What a beautifully written tribute to your friend. The sudden death of someone so young and fit must have been a dreadful shock to his family and friends, not least to the swimmer who was with him at the time. Wishing you the healing time will bring.
Thank you x
Lynne, he was the same all of his life. I look forward to meeting you at the funeral, Jonathan has good friends, great to know he is so appreciated. As his (grown up) little sister I have lots of memories of a young fella but big sparse gaps over our adult lives, just touching in a few times a year. He was a lovely uncle to my daughter with all the interested attention and fun that you describe here. Thanks for sharing and filling in some of the gaps. xxx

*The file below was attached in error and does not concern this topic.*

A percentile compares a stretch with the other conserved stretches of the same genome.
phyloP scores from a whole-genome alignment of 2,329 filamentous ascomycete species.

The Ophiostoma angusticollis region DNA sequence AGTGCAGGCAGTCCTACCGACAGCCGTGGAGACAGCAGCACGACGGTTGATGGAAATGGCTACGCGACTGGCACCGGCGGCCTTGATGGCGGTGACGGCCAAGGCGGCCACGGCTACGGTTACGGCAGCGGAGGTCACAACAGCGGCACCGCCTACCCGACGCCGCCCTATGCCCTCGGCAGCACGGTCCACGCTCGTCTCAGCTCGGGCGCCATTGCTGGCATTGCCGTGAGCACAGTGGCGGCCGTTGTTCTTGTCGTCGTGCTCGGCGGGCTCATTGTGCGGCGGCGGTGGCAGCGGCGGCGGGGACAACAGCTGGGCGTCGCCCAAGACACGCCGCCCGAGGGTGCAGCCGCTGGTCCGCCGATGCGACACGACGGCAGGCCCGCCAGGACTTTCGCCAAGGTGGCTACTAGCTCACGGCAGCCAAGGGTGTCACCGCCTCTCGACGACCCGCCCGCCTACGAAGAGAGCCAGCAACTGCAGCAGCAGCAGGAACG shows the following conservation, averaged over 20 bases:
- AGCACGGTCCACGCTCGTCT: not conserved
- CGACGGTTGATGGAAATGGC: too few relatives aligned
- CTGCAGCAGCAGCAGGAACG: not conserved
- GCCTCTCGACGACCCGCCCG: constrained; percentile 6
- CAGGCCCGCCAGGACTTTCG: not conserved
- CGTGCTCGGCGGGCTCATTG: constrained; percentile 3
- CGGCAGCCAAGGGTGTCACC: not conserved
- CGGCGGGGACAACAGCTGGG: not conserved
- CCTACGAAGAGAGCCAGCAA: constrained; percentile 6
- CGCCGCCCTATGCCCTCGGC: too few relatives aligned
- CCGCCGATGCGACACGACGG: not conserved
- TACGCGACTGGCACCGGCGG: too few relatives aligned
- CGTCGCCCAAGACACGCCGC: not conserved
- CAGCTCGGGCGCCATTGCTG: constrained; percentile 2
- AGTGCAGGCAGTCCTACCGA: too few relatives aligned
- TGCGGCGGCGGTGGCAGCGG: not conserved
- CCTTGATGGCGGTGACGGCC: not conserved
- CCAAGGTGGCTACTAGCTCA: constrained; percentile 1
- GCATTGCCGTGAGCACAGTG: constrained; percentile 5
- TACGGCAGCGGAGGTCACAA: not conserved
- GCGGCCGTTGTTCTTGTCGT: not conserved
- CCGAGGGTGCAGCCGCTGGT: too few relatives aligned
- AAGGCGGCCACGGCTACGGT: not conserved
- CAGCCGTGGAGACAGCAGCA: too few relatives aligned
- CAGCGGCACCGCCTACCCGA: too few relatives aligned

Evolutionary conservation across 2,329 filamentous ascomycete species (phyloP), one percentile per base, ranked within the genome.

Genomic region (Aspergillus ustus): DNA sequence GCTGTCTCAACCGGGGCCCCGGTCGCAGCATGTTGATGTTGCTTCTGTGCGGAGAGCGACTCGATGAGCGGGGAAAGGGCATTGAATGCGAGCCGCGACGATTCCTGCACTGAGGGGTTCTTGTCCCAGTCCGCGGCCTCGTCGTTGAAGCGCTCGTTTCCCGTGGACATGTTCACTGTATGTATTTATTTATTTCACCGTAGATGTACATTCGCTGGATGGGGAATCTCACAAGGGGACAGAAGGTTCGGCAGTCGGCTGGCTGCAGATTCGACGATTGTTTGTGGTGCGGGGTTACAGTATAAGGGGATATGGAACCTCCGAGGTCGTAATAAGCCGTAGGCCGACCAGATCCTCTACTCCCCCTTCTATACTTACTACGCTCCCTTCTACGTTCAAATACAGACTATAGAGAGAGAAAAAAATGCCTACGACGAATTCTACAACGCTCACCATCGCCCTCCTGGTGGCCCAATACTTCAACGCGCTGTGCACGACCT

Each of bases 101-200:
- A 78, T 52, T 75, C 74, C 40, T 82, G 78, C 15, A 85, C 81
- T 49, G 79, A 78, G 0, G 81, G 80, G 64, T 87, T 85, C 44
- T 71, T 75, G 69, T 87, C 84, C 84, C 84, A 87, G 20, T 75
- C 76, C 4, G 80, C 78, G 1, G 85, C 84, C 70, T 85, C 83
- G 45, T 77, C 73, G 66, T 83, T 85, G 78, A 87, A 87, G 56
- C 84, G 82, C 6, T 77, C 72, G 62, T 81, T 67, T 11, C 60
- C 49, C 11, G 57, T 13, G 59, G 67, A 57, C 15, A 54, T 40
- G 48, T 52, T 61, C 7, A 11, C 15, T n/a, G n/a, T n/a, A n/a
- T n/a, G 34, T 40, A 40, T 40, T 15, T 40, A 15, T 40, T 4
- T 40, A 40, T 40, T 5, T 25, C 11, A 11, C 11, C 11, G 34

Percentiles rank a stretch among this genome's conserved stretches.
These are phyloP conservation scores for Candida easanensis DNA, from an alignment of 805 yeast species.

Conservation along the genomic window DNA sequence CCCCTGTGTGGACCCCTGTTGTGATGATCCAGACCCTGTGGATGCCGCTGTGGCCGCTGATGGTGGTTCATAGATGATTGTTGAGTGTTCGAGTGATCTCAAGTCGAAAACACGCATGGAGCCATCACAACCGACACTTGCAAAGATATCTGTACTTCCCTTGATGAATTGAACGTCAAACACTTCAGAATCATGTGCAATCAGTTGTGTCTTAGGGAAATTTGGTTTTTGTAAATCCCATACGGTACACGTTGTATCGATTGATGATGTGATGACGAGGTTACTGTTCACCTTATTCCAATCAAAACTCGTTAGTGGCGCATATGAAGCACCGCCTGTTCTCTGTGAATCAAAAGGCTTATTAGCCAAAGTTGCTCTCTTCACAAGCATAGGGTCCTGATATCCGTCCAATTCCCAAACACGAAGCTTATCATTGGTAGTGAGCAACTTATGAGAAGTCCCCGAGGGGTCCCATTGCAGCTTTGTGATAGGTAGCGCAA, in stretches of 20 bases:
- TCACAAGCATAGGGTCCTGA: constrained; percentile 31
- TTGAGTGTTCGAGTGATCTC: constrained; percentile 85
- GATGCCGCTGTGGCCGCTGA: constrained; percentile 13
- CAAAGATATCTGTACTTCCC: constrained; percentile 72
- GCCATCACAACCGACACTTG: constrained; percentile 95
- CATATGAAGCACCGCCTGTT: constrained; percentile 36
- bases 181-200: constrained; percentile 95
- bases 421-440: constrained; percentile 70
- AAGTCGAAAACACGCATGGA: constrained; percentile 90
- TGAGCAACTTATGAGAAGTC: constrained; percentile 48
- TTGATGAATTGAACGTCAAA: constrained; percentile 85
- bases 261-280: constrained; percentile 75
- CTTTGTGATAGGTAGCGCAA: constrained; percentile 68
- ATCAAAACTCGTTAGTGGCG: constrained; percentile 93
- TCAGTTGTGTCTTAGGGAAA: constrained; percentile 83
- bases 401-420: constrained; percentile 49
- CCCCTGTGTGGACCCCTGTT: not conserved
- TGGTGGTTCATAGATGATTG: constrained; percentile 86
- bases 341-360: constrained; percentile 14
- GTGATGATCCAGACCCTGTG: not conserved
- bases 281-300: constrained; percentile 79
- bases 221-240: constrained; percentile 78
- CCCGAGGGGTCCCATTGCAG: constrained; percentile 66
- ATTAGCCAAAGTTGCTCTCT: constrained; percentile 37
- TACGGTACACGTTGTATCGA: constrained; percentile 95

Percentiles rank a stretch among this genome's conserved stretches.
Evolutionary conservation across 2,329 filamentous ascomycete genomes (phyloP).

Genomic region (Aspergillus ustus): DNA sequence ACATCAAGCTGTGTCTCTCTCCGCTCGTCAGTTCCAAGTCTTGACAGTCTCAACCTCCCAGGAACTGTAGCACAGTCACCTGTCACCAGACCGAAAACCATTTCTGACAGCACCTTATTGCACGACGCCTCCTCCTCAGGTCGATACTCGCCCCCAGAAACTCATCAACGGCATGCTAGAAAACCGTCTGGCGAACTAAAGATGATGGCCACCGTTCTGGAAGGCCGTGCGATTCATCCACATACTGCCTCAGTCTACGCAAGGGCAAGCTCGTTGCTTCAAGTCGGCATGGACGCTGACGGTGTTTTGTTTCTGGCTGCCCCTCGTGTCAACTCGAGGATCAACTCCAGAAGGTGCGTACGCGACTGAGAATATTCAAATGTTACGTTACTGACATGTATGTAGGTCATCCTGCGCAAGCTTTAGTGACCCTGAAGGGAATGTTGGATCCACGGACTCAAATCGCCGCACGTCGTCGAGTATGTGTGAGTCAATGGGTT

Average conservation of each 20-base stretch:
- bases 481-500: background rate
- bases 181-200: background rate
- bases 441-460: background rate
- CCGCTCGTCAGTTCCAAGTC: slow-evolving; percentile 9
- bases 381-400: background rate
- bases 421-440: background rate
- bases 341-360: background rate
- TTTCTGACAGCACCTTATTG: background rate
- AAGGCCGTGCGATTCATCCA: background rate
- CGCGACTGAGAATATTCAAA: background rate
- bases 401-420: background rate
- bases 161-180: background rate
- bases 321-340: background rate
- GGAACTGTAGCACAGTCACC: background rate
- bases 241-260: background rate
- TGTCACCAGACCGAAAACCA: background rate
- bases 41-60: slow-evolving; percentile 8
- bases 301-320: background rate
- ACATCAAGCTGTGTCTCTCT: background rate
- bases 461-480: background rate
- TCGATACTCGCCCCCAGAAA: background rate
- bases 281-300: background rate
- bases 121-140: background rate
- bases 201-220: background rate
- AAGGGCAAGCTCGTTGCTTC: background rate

Lisa it means so much to me that you liked the tribute – I didn’t know where to start, or where to finish. I’m looking forward to meeting you too. Love xxxx
Thank you x
A lovely tribute. I didn’t know JJ, although I’m sure our paths crossed in the car park or on the beach at Bigbury sometime. Your post has very much made me wish I had known him though. I’m so sorry you lost such a good friend.
Thank you, you’d have loved him too! x
Well, Lynne as you know I didn’t know your friend but I feel for you all as I write this…he seemed such a character and a lovely guy… you have written some lovely words..much love Edith x
Thank you Edith, he was indeed. Hope you’re ok, lots of love xxxx